It was a magical evening. Angels.

The person who created Give Kids the World is Henri Landwirth, who barely survived the Holocaust as a young boy. He believes the happiness can inspire hope, and hope can lead to healing. He’s seen it happen, there at the Village.

So leave me if you need to
I will still remember

Angel flying too close to the ground


When we fall, whether it’s due to life circumstances, or making mistakes, or losing our spirit, it gives us the opportunity to experience being helped back up. And it gives the other person, the angel, an experience as well.

I wanted the kids to get a little taste of that, of not just being the recipients, but being the givers. Nothing much, but in their little fanny packs, I had some trinkets, stickers, for them to give away. Those who frequent the Disney parks call it "pixie dust" and make a point of spreading it when they can.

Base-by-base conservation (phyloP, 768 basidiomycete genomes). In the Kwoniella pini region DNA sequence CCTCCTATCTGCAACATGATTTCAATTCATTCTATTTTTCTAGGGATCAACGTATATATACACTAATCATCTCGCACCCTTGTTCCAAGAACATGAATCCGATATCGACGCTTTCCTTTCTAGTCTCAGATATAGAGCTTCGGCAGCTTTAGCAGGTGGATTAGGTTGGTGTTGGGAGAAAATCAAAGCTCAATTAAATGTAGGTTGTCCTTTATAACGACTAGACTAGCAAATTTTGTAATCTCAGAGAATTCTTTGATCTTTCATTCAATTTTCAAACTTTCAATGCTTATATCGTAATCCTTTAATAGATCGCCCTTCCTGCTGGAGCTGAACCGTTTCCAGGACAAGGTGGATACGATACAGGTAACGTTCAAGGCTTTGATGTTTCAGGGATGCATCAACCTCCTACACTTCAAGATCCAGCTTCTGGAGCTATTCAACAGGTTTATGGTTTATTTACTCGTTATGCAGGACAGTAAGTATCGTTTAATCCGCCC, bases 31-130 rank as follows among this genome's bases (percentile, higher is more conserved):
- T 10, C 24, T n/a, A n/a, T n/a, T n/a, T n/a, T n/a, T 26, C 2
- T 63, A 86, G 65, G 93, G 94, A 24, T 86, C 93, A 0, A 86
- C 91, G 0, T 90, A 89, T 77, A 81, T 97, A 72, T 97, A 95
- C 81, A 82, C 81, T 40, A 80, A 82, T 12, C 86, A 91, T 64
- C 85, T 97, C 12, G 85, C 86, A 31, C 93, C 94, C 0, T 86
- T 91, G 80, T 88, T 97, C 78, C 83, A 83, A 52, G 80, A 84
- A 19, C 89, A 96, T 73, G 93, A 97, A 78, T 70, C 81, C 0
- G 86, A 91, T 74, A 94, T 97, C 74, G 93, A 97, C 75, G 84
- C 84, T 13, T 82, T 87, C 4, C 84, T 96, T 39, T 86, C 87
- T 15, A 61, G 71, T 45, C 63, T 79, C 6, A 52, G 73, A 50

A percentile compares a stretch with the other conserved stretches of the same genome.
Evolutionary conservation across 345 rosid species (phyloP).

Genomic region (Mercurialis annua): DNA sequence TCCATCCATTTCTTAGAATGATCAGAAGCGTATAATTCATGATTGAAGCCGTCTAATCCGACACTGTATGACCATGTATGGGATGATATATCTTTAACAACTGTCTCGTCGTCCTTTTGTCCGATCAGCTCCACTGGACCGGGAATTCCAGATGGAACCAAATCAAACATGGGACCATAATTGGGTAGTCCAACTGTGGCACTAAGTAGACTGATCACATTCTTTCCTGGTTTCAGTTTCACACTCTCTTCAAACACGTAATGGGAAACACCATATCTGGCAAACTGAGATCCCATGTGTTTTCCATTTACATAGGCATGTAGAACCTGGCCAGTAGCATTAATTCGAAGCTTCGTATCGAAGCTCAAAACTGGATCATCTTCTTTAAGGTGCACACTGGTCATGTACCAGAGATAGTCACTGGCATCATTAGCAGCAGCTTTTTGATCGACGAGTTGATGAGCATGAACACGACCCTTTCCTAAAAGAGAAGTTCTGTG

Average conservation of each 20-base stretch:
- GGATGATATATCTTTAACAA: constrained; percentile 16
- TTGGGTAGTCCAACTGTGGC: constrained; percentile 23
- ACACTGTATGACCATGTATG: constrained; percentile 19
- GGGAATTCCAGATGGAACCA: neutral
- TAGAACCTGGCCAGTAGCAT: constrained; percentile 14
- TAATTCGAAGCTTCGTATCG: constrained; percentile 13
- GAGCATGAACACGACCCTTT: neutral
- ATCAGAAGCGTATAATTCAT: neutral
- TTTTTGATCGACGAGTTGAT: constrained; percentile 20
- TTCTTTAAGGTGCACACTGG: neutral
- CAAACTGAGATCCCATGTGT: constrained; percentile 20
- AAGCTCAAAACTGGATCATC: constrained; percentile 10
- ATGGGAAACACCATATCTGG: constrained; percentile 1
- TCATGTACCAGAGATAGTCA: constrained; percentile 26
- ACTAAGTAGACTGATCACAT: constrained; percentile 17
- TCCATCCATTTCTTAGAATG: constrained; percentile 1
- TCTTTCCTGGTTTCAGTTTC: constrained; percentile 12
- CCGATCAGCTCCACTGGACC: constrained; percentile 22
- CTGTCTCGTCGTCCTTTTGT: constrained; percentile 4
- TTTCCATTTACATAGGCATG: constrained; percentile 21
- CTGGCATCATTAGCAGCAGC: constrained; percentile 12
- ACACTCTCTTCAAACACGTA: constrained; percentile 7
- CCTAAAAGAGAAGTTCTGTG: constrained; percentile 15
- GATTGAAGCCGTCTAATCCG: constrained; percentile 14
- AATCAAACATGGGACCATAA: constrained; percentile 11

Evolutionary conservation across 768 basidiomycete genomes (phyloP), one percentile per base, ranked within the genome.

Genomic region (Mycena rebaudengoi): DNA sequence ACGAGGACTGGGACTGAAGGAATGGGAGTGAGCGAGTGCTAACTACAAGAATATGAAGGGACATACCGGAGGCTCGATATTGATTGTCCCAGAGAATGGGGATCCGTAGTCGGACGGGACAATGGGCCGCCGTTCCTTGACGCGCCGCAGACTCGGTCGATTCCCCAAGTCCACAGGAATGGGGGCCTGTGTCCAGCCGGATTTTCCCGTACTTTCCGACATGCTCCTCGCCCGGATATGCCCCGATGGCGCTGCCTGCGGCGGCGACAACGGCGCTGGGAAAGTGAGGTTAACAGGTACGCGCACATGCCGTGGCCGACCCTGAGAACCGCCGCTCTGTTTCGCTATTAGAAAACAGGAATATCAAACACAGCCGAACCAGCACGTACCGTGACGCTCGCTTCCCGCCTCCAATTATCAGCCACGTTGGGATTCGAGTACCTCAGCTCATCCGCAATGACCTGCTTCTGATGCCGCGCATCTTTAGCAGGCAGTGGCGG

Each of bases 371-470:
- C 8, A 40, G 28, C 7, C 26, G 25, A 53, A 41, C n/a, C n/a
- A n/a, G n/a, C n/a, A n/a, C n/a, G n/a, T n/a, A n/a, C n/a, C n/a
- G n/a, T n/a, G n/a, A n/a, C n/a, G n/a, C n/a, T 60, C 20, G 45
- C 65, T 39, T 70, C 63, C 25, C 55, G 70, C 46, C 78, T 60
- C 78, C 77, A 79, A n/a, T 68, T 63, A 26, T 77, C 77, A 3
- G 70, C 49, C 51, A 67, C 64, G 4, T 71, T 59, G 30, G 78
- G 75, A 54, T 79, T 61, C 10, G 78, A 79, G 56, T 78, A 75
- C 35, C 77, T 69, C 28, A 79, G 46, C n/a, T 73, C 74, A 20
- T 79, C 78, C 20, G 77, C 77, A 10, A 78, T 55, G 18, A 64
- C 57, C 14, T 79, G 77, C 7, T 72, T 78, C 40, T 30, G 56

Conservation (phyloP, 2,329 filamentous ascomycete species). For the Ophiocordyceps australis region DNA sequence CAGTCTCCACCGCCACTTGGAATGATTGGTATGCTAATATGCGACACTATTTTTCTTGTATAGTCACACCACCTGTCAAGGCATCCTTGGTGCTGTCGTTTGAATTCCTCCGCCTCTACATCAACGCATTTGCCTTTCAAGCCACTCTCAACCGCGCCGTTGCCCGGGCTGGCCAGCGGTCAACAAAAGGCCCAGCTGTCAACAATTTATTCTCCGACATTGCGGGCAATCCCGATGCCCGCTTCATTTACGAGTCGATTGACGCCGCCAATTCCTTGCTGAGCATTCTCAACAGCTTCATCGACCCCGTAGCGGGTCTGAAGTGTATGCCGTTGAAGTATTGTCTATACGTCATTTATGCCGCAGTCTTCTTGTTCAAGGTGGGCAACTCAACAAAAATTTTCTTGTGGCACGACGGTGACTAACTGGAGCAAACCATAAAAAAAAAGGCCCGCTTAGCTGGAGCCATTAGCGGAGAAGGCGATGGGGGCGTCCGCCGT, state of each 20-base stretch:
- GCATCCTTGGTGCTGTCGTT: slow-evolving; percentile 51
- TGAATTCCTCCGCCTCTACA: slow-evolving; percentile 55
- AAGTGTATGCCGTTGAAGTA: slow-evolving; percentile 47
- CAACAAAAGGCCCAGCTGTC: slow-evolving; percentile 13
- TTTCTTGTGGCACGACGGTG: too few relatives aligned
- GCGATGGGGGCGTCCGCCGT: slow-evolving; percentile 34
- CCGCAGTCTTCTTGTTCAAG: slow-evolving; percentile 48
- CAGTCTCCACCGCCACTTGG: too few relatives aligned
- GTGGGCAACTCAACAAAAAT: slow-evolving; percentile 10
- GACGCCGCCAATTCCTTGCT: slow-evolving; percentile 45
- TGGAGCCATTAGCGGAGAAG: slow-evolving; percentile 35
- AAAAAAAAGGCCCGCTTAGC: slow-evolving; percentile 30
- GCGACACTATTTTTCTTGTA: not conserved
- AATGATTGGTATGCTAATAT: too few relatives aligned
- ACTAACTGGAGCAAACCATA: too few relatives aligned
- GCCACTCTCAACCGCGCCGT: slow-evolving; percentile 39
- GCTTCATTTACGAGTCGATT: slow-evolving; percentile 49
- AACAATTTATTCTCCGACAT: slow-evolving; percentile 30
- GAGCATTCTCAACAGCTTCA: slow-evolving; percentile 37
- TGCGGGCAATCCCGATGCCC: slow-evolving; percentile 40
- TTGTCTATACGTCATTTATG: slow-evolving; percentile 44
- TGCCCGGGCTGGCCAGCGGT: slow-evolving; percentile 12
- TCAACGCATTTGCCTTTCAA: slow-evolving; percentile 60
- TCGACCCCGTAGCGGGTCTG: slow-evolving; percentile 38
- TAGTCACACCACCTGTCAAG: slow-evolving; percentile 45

At Magic Kingdom, as we waited for the after-dark festivities, The Princess pulled out an extra “glow” bracelet and handed it to a little girl sitting near us. The way people act! You would have thought it was gold!

And then, on our last day at Disney, we passed some twin boys, probably about 3 years old. One was really kicking up a fuss, crying and carrying on. Dad was trying to talk to him calmly, but you could tell, he was a little frustrated. The Boy went over to him. He had two pirate’s patches and clip on earrings. “May I give this to them?” he asked the dad. The father, with a grateful look, nodded.

The Boy handed them out to the twins. The crying stopped. They began grinning and trying to put on their earrings. As we walked away, the mother said to her husband, “Well, that saved the day!” The Boy heard it.

It was nothing. Just some cheap trinkets. But The Boy got to feel like an angel. There was an extra bit of jaunty in his walk.

Fly on, fly on past the speed of sound
I'd rather see you up
Than see you down


I still feel a need to say, Whooey, the price wasn’t worth it. But this experience through the land of childhood cancer has enabled all of us to see another world, one that not everyone gets to see. A world where complete strangers handmake beautiful clothes for you to wear on your trip. A world where characters hug with abandon. A world where you are treated with a little more attention, because compassion is rich and real, and can't be stifled.